Mario Muscardin, Appellant, v. Herbert Brownell, Jr., Attorney General of the United States, Appellee.morris Nemirofsky, Also Known As Morris Newman, Appellant, v. Commissioner of Immigration and Naturalization, Appellee.george Tasou, Appellant, v. Herbert Brownell, Jr., Attorney General of the United States, Appellee, 227 F.2d 31 (D.C. Cir. 1955)Annotate this Case
Decided October 13, 1955
Mr. Jack Wasserman, Washington, D. C., with whom Mr. Jack Hantman, New York City, was on the brief, for appellant Muscardin.
Mr. Isidor Ostroff, Philadelphia, Pa., for appellant Nemirofsky.
Mr. Jacob J. Kilimnik, Philadelphia, Pa., of the bar of the Supreme Court of Pennsylvania, pro hac vice, by special leave of Court, for appellant Tasou. Mr. William C. Wise, Washington, D. C., also entered an appearance for appellant Tasou.
Mr. Lewis Carroll, Asst. U. S. Atty., with whom Messrs. Leo A. Rover, U. S. Atty., and Albert E. Reitzel, Asst. Gen. Counsel, Immigration and Naturalization Service, were on the briefs, for appellees in Nos. 11757, 12266, and 12371. Mr. Robert L. Toomey, Asst. U. S. Atty., was also on the briefs for appellees in Nos. 12266 and 12371.
Before EDGERTON, WILBUR K. MILLER, and FAHY, Circuit Judges.
EDGERTON, Circuit Judge.
In each of these three cases an alien who is not under arrest asks judicial review of an administrative deportation order. The deportation orders were issued before and the complaints for review were filed after the Immigration and Nationality Act of 1952 took effect. 66 Stat. 163, 8 U.S.C.A. § 1101 et seq.
In No. 11757, Muscardin v. Brownell, the District Court denied a preliminary injunction on the ground that it lacked jurisdiction. It said: "the sole means of testing an order of deportation is by habeas corpus."
In No. 12371, Tasou v. Brownell, the court entered summary judgment for the defendant.
In No. 12266, Nemirofsky v. Commissioner of Immigration and Naturalization, the court dismissed the complaint, "it appearing to the Court that the complaint fails to state a cause of action". Since the court expressed, in a memorandum, the view that it lacked jurisdiction, it cannot have intended to rule on any other question.
We think the District Court had jurisdiction of these complaints.
The judgments were rendered in 1953 and 1954. On April 22, 1955, the Supreme Court determined that under the 1952 Act "there is a right of judicial review of deportation orders other than by habeas corpus"; the review provisions of the Administrative Procedure Act [5 U.S.C.A. § 1001 et seq.] apply, and declaratory and injunctive relief may be had. Shaughnessy v. Pedreiro, 349 U.S. 48, 52, 75 S. Ct. 591, 594.1 The Court said it would not be in keeping with either the 1952 Act or the Administrative Procedure Act "to require a person ordered deported to go to jail in order to obtain review by a court." 349 U.S. at page 51, 75 S. Ct. at page 594.
The administrative deportation order in that case was issued after the 1952 Act took effect.2 But we think it immaterial, so far as the validity of the present complaints for review is concerned, that the orders to be reviewed were issued before the Act took effect. The complaints were filed after it took effect. The savings clause of the Act, § 405(a), 66 Stat. 280, 8 U.S.C. p. 734, clearly implies that the critical date is the date of the complaint. It provides that the Act shall not "affect any * * * suit, action, or proceedings * * * brought * * * at the time this Act shall take effect * * *." [8 U.S.C.A. § 1101 note.] This seems to indicate that the Act is to apply to proceedings brought after it takes effect. Accordingly the Supreme Court, in Heikkila v. Barber, implied that the date of the complaint determines the right of judicial review. In rejecting Heikkila's claim to review, other than by habeas corpus, of a deportation order issued under the 1917 Act,3 39 Stat. 890, as amended, 54 Stat. 1238, the Court said: "We do not consider the 1952 Act, 66 Stat. 163 [8 U.S.C.A. § 1101 et seq.] which took effect after Heikkila's complaint was filed." 345 U.S. 229, 232, footnote 4, 73 S. Ct. 603, 604, 97 L. Ed. 972. Nothing in the Act, and no general principle, suggests that the right to judicial review of a deportation order depends on the date of the order.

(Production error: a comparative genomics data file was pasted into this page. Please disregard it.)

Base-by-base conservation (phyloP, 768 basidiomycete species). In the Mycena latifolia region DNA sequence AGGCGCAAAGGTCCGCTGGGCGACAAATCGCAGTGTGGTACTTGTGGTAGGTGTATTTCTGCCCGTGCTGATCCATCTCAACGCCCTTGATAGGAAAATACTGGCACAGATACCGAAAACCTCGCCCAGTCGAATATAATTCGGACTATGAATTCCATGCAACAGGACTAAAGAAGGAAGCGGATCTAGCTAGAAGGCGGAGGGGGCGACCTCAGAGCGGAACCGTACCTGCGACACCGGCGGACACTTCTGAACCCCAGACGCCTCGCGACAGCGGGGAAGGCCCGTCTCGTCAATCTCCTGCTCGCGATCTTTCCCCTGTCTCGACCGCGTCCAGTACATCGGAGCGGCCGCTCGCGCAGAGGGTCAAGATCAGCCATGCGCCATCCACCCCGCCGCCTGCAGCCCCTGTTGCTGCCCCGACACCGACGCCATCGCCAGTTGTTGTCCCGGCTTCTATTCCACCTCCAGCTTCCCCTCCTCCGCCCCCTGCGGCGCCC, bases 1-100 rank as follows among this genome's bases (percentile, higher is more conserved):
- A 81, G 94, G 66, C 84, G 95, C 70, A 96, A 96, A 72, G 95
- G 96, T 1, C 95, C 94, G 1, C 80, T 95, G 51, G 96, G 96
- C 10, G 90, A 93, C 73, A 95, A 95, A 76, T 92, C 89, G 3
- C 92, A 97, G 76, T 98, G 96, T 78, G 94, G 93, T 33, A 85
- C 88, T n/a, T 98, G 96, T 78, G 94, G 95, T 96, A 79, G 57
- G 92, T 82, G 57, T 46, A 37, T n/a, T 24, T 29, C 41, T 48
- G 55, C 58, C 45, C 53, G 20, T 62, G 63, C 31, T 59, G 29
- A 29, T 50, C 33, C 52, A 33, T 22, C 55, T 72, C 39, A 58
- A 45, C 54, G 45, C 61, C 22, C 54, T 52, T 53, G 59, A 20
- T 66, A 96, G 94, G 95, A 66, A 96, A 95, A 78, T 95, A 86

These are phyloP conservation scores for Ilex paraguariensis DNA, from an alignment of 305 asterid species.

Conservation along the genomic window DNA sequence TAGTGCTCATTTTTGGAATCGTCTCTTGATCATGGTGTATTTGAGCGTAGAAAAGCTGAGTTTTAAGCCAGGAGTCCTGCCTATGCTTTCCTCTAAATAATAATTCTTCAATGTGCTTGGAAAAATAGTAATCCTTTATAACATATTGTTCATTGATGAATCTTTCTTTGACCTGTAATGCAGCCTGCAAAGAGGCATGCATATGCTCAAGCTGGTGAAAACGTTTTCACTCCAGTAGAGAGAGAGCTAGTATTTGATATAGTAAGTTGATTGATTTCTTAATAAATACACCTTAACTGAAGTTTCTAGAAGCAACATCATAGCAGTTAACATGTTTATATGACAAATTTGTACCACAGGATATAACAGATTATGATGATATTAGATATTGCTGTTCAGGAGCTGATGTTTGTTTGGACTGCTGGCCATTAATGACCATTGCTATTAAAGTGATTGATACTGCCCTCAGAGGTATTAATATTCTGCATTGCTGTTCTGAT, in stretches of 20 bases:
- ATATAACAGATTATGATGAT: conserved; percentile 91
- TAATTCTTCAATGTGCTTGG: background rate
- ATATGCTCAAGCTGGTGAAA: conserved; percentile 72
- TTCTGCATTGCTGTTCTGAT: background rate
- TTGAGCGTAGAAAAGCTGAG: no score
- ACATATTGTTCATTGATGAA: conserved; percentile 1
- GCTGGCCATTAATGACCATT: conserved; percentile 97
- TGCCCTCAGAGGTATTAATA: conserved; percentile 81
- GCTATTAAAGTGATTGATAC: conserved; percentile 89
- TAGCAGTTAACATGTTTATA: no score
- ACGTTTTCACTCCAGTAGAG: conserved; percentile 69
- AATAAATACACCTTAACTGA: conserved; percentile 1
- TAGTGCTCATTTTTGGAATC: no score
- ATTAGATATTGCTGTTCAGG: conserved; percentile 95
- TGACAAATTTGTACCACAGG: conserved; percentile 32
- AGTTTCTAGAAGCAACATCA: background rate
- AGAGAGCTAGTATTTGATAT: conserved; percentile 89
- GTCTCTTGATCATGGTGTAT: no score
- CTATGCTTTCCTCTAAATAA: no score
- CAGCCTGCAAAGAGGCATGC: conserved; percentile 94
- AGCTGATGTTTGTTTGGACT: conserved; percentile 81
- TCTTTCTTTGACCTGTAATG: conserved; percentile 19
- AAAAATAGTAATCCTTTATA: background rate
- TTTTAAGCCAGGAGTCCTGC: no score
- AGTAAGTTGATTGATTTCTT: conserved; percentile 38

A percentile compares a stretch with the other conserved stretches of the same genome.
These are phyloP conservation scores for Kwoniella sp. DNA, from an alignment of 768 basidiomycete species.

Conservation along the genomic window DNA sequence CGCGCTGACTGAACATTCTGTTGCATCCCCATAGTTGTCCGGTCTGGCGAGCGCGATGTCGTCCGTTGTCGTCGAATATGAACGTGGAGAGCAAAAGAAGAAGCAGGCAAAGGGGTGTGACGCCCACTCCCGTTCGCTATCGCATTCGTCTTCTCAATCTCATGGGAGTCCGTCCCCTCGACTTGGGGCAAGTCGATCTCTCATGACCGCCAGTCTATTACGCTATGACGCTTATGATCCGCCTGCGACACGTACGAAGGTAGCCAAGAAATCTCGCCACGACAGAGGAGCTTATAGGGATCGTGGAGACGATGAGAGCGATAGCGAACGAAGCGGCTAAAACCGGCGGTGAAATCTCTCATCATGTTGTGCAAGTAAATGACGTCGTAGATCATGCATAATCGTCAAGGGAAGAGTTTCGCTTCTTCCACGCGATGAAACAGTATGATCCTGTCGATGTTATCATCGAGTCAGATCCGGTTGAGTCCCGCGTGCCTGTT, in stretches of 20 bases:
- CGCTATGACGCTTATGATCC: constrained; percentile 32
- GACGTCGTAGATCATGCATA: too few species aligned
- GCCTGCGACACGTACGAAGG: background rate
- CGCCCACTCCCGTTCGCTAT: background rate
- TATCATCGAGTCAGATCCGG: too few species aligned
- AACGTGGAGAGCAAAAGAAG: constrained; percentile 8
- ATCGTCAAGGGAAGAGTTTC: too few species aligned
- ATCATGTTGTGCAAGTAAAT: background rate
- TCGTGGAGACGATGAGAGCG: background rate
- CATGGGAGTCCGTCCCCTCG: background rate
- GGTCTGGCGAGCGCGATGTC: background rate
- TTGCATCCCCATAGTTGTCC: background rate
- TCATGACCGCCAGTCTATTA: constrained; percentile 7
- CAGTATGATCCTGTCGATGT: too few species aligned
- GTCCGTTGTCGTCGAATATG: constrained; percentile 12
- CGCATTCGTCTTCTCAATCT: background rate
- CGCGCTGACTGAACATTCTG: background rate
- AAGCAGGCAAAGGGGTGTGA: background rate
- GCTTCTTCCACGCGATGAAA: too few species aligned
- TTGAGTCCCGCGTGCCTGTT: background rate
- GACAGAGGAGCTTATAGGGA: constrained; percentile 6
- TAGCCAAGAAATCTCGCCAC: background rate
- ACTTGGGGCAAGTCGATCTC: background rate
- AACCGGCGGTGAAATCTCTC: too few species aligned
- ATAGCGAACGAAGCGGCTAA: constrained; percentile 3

The complaint in No. 12371, Tasou v. Brownell, asserts that the appellant was illegally arrested and searched, that a document which led to deportation proceedings was illegally seized, and that the deportation hearing was not conducted in accordance with the Administrative Procedure Act. But Tasou's attached affidavit plainly shows that the document referred to, which showed him to be illegally in the United States and subject to arrest, was not seized but that he gave it, before he was arrested, to an Immigration officer. And Public Law 843, 81st Cong., 2d Sess., 64 Stat. 1048, exempted deportation and exclusion proceedings from the requirements of sections 5, 7 and 8 of the Administrative Procedure Act [5 U.S.C.A. §§ 1004, 1006, 1007]. The validity of the exemption is clear. McGrath v. Potash, 91 U.S.App.D.C. 94, 199 F.2d 166; Sigurdson v. Landon, 9 Cir., 215 F.2d 791, 798. Congress did not, in § 242(b) of the Immigration Act of 1952, 66 Stat. 209, 8 U.S.C.A. § 1252 (b), terminate this exemption. Marcello v. Bonds, 349 U.S. 302, 306, 75 S. Ct. 757. No facts asserted in the complaint indicate that constitutional rights were violated.
The judgments against Muscardin and Nemirofsky, which were based on the view that the court lacked jurisdiction, are reversed and their cases remanded for further proceedings. The judgment against Tasou is affirmed.
Nos. 11757 and 12266 reversed.
No. 12371 affirmed.
We had reached the same conclusion in Rubinstein v. Brownell, 92 U.S.App.D.C. 328, 206 F.2d 449, affirmed by an equally divided Court, 346 U.S. 929, 74 S. Ct. 319, 98 L. Ed. 421
So was the Rubinstein deportation order